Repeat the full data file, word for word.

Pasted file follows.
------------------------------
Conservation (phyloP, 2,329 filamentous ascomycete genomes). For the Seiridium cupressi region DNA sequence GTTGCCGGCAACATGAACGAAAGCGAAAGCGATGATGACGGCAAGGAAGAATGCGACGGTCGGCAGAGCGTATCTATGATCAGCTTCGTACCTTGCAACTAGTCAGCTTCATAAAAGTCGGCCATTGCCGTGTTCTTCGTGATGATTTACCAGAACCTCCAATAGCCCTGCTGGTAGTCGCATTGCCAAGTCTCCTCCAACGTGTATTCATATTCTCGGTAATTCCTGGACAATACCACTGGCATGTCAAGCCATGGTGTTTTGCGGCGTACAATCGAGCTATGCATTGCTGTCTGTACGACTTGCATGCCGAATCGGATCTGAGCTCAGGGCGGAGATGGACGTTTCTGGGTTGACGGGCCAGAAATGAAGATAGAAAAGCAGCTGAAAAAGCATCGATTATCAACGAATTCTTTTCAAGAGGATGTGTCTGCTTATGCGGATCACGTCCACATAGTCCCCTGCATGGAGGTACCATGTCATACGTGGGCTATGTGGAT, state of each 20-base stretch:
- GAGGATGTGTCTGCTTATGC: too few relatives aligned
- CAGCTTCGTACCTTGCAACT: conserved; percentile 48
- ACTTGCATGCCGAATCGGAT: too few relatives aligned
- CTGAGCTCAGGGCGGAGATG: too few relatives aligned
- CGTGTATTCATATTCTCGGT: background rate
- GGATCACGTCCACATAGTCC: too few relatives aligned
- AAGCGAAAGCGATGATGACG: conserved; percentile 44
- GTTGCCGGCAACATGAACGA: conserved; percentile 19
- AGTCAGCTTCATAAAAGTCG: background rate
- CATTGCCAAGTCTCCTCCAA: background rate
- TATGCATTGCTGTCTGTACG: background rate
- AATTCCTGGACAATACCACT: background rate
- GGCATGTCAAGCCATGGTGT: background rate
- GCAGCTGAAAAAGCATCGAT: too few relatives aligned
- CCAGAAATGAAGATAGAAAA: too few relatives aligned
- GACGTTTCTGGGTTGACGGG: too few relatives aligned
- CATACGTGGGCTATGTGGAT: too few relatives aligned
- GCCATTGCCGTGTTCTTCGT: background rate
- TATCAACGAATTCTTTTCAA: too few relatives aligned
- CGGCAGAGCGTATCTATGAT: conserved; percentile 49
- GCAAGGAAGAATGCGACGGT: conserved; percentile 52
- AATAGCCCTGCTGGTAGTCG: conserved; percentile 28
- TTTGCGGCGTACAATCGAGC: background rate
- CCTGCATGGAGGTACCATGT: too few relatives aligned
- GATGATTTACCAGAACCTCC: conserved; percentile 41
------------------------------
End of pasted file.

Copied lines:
Conservation (phyloP, 2,329 filamentous ascomycete genomes). For the Seiridium cupressi region DNA sequence GTTGCCGGCAACATGAACGAAAGCGAAAGCGATGATGACGGCAAGGAAGAATGCGACGGTCGGCAGAGCGTATCTATGATCAGCTTCGTACCTTGCAACTAGTCAGCTTCATAAAAGTCGGCCATTGCCGTGTTCTTCGTGATGATTTACCAGAACCTCCAATAGCCCTGCTGGTAGTCGCATTGCCAAGTCTCCTCCAACGTGTATTCATATTCTCGGTAATTCCTGGACAATACCACTGGCATGTCAAGCCATGGTGTTTTGCGGCGTACAATCGAGCTATGCATTGCTGTCTGTACGACTTGCATGCCGAATCGGATCTGAGCTCAGGGCGGAGATGGACGTTTCTGGGTTGACGGGCCAGAAATGAAGATAGAAAAGCAGCTGAAAAAGCATCGATTATCAACGAATTCTTTTCAAGAGGATGTGTCTGCTTATGCGGATCACGTCCACATAGTCCCCTGCATGGAGGTACCATGTCATACGTGGGCTATGTGGAT, state of each 20-base stretch:
- GAGGATGTGTCTGCTTATGC: too few relatives aligned
- CAGCTTCGTACCTTGCAACT: conserved; percentile 48
- ACTTGCATGCCGAATCGGAT: too few relatives aligned
- CTGAGCTCAGGGCGGAGATG: too few relatives aligned
- CGTGTATTCATATTCTCGGT: background rate
- GGATCACGTCCACATAGTCC: too few relatives aligned
- AAGCGAAAGCGATGATGACG: conserved; percentile 44
- GTTGCCGGCAACATGAACGA: conserved; percentile 19
- AGTCAGCTTCATAAAAGTCG: background rate
- CATTGCCAAGTCTCCTCCAA: background rate
- TATGCATTGCTGTCTGTACG: background rate
- AATTCCTGGACAATACCACT: background rate
- GGCATGTCAAGCCATGGTGT: background rate
- GCAGCTGAAAAAGCATCGAT: too few relatives aligned
- CCAGAAATGAAGATAGAAAA: too few relatives aligned
- GACGTTTCTGGGTTGACGGG: too few relatives aligned
- CATACGTGGGCTATGTGGAT: too few relatives aligned
- GCCATTGCCGTGTTCTTCGT: background rate
- TATCAACGAATTCTTTTCAA: too few relatives aligned
- CGGCAGAGCGTATCTATGAT: conserved; percentile 49
- GCAAGGAAGAATGCGACGGT: conserved; percentile 52
- AATAGCCCTGCTGGTAGTCG: conserved; percentile 28
- TTTGCGGCGTACAATCGAGC: background rate
- CCTGCATGGAGGTACCATGT: too few relatives aligned
- GATGATTTACCAGAACCTCC: conserved; percentile 41